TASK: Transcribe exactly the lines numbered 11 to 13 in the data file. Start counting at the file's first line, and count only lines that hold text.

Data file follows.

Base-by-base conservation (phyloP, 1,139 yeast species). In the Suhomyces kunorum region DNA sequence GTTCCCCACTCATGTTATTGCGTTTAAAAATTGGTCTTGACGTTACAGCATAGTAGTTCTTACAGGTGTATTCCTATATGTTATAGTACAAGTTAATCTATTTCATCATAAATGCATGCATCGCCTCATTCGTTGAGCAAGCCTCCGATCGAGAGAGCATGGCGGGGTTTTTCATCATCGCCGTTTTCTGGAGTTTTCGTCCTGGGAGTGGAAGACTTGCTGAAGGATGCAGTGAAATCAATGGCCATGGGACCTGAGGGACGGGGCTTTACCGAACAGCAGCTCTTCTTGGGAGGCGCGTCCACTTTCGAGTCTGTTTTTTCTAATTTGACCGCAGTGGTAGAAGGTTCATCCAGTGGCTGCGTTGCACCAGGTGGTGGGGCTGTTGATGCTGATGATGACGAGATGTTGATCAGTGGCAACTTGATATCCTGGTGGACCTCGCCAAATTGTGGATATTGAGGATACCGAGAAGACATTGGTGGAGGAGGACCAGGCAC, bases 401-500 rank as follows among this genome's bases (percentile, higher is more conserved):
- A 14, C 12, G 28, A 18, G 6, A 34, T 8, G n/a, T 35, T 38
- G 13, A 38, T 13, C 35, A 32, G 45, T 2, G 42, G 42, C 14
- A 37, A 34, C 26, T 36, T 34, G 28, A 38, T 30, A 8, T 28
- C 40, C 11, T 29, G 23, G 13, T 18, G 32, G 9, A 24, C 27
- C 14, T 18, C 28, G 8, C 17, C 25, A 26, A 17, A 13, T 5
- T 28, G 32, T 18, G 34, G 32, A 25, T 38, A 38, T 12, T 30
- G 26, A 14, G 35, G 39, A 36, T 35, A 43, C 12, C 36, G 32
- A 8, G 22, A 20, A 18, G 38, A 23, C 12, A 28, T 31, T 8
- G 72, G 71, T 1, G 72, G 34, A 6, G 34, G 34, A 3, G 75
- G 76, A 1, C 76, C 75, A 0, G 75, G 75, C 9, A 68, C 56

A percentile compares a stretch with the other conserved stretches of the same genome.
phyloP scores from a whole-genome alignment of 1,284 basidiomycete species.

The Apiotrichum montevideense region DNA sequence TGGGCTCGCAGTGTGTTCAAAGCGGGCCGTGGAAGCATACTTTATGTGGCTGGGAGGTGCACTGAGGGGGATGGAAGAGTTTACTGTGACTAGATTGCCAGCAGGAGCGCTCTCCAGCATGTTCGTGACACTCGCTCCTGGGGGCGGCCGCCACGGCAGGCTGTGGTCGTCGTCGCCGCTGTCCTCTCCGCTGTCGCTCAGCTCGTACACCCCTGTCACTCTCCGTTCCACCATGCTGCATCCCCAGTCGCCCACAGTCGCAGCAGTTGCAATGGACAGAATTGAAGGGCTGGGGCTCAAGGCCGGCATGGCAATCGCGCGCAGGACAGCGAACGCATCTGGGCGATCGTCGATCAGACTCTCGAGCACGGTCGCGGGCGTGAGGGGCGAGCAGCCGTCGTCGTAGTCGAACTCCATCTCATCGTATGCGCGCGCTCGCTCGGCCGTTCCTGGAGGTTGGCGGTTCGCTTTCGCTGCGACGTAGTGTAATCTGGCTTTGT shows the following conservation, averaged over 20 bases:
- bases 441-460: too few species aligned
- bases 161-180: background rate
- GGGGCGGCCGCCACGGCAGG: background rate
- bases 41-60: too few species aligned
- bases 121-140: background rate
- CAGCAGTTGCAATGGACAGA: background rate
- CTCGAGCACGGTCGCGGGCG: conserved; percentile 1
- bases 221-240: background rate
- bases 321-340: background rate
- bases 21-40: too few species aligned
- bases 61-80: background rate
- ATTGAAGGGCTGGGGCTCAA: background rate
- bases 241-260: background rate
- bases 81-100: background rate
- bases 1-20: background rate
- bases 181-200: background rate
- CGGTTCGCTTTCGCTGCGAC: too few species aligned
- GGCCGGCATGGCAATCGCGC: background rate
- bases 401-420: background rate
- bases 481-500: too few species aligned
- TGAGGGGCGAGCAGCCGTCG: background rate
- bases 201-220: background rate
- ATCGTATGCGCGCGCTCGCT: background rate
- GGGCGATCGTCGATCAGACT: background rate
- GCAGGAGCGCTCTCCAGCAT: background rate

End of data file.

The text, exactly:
- G 76, A 1, C 76, C 75, A 0, G 75, G 75, C 9, A 68, C 56

A percentile compares a stretch with the other conserved stretches of the same genome.
phyloP scores from a whole-genome alignment of 1,284 basidiomycete species.